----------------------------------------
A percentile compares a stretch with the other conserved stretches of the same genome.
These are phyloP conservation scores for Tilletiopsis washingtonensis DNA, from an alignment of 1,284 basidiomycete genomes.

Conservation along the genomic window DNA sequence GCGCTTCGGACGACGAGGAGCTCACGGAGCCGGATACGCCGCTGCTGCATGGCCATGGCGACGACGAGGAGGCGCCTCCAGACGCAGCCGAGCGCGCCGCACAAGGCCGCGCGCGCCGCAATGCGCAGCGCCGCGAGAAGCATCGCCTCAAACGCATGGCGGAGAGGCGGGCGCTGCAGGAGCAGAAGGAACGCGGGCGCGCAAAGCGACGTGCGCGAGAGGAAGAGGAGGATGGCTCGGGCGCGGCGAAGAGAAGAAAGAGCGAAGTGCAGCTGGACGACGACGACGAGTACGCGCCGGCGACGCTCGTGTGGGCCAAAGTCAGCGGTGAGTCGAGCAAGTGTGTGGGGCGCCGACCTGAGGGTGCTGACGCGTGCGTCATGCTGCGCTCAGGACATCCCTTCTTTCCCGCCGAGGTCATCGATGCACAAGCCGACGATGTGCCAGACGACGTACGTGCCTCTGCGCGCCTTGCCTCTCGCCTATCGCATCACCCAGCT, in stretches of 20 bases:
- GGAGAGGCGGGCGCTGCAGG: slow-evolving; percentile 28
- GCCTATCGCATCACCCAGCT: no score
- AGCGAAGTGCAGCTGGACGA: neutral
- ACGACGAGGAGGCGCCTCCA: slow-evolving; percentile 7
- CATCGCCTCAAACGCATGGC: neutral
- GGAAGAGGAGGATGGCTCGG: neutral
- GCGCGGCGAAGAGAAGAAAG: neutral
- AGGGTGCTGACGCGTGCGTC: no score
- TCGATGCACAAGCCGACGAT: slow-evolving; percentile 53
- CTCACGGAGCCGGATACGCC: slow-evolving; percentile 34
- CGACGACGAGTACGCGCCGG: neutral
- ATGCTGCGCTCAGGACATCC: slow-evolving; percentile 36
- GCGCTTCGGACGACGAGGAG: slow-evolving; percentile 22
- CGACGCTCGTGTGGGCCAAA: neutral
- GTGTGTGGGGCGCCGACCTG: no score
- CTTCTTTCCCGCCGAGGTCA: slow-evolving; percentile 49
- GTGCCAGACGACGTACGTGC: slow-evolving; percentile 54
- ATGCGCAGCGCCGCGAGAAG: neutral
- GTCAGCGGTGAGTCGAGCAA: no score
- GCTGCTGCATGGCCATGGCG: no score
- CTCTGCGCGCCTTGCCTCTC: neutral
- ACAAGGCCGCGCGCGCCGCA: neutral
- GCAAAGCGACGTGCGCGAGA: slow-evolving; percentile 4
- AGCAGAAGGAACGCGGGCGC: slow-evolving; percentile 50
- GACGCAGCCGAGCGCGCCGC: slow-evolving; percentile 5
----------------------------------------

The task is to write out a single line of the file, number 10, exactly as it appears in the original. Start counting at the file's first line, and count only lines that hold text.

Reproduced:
- GCGCGGCGAAGAGAAGAAAG: neutral